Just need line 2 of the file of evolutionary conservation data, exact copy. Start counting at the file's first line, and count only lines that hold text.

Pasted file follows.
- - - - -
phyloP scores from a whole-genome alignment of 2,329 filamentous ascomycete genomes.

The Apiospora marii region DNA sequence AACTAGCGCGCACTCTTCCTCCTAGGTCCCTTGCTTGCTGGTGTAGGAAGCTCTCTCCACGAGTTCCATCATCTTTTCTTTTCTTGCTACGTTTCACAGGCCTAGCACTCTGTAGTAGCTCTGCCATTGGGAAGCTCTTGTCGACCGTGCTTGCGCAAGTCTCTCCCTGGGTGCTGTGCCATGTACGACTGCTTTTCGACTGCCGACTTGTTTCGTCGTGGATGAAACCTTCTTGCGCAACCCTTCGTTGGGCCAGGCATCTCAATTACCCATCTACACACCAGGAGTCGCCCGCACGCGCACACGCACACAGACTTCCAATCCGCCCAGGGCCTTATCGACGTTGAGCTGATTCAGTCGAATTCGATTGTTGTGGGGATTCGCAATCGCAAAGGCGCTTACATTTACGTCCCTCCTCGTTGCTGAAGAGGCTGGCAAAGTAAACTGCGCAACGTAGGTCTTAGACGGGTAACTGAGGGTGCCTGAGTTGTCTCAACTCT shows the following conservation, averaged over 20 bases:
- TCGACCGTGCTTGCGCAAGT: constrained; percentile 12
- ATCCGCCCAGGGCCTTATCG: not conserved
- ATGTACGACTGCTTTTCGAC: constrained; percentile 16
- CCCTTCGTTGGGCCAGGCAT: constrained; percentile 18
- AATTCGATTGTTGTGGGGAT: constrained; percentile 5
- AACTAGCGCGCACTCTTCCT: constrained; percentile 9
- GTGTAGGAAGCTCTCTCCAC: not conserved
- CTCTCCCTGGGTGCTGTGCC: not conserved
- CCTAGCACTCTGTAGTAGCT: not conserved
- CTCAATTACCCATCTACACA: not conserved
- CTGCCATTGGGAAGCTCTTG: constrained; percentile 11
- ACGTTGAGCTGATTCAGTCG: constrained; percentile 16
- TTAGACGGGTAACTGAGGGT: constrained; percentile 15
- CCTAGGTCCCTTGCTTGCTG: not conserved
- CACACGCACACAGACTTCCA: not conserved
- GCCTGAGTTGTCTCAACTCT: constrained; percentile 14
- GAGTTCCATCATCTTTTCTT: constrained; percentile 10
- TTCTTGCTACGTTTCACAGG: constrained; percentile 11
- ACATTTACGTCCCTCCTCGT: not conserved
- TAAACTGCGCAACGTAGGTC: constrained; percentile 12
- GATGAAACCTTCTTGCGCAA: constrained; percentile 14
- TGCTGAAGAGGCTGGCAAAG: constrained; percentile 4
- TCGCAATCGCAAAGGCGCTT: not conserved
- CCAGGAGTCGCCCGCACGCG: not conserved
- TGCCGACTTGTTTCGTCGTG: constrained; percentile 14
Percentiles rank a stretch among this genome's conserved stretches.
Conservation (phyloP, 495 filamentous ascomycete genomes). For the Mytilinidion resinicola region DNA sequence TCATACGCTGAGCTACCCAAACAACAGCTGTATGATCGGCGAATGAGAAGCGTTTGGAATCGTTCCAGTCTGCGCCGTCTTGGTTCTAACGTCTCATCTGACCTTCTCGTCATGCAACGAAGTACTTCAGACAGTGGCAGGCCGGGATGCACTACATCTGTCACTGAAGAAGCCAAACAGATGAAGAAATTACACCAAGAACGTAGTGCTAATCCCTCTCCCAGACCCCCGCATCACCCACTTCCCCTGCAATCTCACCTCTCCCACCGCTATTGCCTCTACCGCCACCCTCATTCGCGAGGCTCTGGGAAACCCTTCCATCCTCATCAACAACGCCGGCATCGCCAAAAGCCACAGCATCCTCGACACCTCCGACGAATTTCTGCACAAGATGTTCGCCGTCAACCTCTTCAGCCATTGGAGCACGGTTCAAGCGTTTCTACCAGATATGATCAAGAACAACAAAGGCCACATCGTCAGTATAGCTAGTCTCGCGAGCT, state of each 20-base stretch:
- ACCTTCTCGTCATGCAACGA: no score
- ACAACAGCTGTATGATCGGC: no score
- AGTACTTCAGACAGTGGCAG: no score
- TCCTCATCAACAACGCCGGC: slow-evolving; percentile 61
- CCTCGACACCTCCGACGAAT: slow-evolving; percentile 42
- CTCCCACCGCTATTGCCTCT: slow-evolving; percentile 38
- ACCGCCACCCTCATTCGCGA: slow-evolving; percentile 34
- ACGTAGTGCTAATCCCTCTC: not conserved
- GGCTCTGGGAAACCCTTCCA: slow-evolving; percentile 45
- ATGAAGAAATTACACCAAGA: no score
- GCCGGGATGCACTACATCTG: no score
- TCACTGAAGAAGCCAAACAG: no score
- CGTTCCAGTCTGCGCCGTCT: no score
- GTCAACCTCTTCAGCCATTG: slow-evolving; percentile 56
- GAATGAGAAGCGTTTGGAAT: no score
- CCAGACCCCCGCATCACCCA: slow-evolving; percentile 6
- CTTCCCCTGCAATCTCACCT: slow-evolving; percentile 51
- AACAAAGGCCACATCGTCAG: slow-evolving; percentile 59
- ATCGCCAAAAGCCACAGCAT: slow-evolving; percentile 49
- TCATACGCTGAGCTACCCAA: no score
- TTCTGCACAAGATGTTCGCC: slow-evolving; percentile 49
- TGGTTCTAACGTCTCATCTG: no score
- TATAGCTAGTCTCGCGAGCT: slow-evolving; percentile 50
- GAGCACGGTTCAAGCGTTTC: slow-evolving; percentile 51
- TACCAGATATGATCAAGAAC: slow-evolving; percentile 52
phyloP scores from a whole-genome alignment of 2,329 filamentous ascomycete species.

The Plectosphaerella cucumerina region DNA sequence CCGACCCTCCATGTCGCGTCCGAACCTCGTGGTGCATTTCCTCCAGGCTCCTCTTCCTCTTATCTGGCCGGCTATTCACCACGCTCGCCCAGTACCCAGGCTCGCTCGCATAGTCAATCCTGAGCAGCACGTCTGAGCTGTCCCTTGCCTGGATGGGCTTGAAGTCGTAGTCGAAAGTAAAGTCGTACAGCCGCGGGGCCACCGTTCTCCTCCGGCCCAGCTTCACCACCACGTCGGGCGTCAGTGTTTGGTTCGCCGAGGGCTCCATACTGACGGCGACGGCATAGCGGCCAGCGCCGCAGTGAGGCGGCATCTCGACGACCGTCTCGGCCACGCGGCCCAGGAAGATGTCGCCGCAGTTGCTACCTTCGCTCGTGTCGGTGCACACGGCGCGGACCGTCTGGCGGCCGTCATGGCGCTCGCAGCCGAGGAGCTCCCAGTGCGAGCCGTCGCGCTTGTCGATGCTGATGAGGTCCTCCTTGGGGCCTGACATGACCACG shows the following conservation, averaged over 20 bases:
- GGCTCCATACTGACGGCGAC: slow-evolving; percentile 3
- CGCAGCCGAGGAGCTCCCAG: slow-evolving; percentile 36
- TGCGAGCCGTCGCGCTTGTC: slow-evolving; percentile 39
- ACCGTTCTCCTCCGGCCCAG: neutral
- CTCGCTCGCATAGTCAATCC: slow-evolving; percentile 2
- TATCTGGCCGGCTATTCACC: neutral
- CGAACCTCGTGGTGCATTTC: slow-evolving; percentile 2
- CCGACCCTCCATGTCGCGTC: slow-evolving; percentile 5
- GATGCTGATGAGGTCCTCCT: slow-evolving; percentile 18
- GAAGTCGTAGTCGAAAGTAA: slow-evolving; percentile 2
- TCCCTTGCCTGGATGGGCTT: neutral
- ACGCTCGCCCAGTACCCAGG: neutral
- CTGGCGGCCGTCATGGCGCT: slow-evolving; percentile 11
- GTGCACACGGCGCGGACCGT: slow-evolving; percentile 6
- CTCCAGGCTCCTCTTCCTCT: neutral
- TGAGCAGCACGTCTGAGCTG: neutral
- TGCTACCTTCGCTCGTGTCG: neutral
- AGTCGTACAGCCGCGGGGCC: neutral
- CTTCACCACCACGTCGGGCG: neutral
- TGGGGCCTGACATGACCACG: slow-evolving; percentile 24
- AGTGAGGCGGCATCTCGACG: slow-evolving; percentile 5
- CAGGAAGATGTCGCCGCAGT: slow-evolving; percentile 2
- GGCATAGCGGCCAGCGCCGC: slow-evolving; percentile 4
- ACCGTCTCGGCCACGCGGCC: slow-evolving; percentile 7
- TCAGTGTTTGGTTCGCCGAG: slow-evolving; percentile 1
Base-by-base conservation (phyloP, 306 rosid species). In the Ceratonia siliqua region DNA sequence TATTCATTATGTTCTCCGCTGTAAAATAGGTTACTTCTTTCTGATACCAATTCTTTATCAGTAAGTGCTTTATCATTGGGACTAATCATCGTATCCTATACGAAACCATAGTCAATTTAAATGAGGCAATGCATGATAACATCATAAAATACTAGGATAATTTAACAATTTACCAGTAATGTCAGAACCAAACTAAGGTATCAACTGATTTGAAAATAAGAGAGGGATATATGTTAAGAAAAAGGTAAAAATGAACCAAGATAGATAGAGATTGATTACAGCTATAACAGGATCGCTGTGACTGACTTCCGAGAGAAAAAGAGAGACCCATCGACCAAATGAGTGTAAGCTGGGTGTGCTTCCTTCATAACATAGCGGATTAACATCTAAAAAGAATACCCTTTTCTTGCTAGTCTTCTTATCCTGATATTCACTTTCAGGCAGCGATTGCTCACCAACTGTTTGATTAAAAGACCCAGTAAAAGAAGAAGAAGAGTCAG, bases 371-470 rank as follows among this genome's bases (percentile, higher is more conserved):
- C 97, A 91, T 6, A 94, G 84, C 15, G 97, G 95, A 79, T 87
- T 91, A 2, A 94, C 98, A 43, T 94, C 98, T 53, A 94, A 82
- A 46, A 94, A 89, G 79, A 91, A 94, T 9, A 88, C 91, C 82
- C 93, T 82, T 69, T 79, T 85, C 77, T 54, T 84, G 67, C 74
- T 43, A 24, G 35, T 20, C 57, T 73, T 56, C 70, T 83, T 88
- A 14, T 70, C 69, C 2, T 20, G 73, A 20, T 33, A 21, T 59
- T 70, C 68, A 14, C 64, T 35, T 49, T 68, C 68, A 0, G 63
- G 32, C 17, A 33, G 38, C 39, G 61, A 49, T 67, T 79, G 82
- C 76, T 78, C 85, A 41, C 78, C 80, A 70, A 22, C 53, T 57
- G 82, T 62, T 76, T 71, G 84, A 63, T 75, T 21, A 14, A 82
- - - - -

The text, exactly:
The Apiospora marii region DNA sequence AACTAGCGCGCACTCTTCCTCCTAGGTCCCTTGCTTGCTGGTGTAGGAAGCTCTCTCCACGAGTTCCATCATCTTTTCTTTTCTTGCTACGTTTCACAGGCCTAGCACTCTGTAGTAGCTCTGCCATTGGGAAGCTCTTGTCGACCGTGCTTGCGCAAGTCTCTCCCTGGGTGCTGTGCCATGTACGACTGCTTTTCGACTGCCGACTTGTTTCGTCGTGGATGAAACCTTCTTGCGCAACCCTTCGTTGGGCCAGGCATCTCAATTACCCATCTACACACCAGGAGTCGCCCGCACGCGCACACGCACACAGACTTCCAATCCGCCCAGGGCCTTATCGACGTTGAGCTGATTCAGTCGAATTCGATTGTTGTGGGGATTCGCAATCGCAAAGGCGCTTACATTTACGTCCCTCCTCGTTGCTGAAGAGGCTGGCAAAGTAAACTGCGCAACGTAGGTCTTAGACGGGTAACTGAGGGTGCCTGAGTTGTCTCAACTCT shows the following conservation, averaged over 20 bases: